11/16/15 10:30 AM
By Kenta Tomura
Any facility or corporation interested in creating wealth within its industry should look to lean thinking for the solution. Based on the principle of customer value, lean thinking applies the tenets of lean manufacturing and management to the production process to maximize value. Lean principle application results in increased revenue streams for your business. A combination of lean manufacturing and lean management get you there.
Today, lean manufacturing practices improve production facilities throughout the world. The implementation of this method, however, requires more than simple adjustments in your production schedule. It requires building an entire lean enterprise. Here, we’ll discuss the difference between lean manufacturing and lean management and why you should get your whole company onboard.
In short, lean manufacturing is the process of identifying and eliminating waste. Lean facilities take a hardened look into the manufacturing schedule; quite literally the “nuts and bolts” of a production plant. From here, they identify and reduce waste based on operational analysis. Lean also takes into account waste created through overburden and unevenness of workloads. In summation, lean manufacturing identifies and mitigates seven wastes in manufacturing:
A sufficient lean manufacturing process results in maximum output with minimal input. Plenty of facilities fail, however, in the implementation phase.
The ambitious approach to lean manufacturing makes it an involved process. Proper implementation requires deep commitment within any facility. It sets a standard that impacts production at all levels. To determine what it takes for a company to succeed in this endeavor, it’s easier to look at why companies failed to implement a lean culture.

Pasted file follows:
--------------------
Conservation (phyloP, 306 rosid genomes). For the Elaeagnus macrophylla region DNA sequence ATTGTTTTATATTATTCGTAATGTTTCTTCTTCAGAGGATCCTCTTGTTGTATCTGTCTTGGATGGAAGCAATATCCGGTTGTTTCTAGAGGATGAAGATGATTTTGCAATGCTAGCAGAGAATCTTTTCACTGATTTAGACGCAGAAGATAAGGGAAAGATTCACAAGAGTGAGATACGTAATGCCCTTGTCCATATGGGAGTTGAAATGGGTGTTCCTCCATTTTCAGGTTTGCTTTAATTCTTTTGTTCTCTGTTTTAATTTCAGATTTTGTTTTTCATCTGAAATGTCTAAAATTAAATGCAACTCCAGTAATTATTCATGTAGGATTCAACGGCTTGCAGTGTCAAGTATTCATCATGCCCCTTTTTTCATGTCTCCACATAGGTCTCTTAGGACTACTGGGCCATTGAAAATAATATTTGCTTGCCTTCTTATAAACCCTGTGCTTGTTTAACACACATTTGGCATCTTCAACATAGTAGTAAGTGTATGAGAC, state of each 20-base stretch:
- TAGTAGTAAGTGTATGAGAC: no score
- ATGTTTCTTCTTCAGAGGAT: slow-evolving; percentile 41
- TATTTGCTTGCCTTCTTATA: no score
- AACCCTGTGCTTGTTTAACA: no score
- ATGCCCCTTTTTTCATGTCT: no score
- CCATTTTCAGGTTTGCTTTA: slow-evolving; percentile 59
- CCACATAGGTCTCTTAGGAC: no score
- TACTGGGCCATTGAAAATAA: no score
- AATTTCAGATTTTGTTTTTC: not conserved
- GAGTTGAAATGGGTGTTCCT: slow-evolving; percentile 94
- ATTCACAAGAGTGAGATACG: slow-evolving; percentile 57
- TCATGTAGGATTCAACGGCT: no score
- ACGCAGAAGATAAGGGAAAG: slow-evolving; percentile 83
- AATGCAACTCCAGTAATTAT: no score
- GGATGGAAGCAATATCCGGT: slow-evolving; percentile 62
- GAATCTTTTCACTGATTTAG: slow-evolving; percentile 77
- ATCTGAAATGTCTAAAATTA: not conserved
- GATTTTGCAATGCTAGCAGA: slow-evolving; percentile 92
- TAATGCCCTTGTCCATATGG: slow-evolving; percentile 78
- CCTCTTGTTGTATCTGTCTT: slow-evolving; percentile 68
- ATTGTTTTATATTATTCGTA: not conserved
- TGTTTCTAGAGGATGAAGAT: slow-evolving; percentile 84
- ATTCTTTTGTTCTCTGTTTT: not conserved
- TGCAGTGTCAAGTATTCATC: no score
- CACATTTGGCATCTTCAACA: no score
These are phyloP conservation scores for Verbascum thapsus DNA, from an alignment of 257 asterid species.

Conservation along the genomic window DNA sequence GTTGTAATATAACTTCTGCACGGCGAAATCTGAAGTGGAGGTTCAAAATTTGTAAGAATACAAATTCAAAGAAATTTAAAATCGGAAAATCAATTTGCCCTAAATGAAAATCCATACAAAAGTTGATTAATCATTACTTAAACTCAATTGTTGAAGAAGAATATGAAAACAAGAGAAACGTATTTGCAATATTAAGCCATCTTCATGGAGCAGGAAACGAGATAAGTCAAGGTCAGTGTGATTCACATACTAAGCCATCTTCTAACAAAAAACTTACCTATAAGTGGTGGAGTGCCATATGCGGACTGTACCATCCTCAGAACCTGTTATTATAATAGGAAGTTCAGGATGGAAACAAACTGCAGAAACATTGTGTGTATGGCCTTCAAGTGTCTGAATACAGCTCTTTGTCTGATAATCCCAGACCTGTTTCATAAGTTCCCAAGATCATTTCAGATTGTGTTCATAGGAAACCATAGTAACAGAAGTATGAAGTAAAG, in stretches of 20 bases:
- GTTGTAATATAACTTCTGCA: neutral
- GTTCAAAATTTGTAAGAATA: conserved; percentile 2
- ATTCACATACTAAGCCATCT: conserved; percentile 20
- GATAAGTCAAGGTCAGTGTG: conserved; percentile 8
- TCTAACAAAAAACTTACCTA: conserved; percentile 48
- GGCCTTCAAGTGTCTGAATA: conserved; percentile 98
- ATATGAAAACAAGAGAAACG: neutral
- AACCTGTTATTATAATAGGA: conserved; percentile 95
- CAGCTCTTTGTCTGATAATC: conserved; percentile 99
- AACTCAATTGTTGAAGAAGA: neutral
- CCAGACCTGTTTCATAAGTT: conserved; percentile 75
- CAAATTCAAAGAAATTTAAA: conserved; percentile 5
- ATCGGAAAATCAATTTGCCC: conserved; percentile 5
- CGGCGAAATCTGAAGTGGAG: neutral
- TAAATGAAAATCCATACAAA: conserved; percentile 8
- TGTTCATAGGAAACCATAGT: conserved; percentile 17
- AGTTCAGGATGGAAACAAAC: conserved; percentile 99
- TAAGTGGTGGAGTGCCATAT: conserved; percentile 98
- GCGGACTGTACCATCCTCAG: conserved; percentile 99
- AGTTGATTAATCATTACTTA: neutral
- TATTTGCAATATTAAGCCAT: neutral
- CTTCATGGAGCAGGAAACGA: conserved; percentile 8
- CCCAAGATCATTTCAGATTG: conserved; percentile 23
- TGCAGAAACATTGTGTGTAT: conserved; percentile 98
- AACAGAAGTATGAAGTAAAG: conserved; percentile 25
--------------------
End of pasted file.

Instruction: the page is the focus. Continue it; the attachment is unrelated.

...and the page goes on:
Typically, companies lacked team autonomy and commitment from senior members. Organizational communications and inertia were also lacking. Overall, a general absence of interest in lean culture aided in the failure of proper implementation.
Lean manufacturing and management perfect the art of lean thinking; one cannot function without the other. So what does this look like in practice? Take for example the Espresso Book Machine at the University of Washington. Their bookstore features an onsite printing press that pulls text from their online library and prints and binds a book per customer request. The process saves space and significantly reduces waste in storage.
Clearly, lean thinking is a never-ending journey. Evolving technologies and customer expectations require a continued, evolving approach to lean. Though difficult, these approaches to reducing waste in your production schedule provide your facility with the best possible financial outcome. In doing so, you’ll find higher employee morale and greater overall output with less waste and more money making its way into your revenue stream.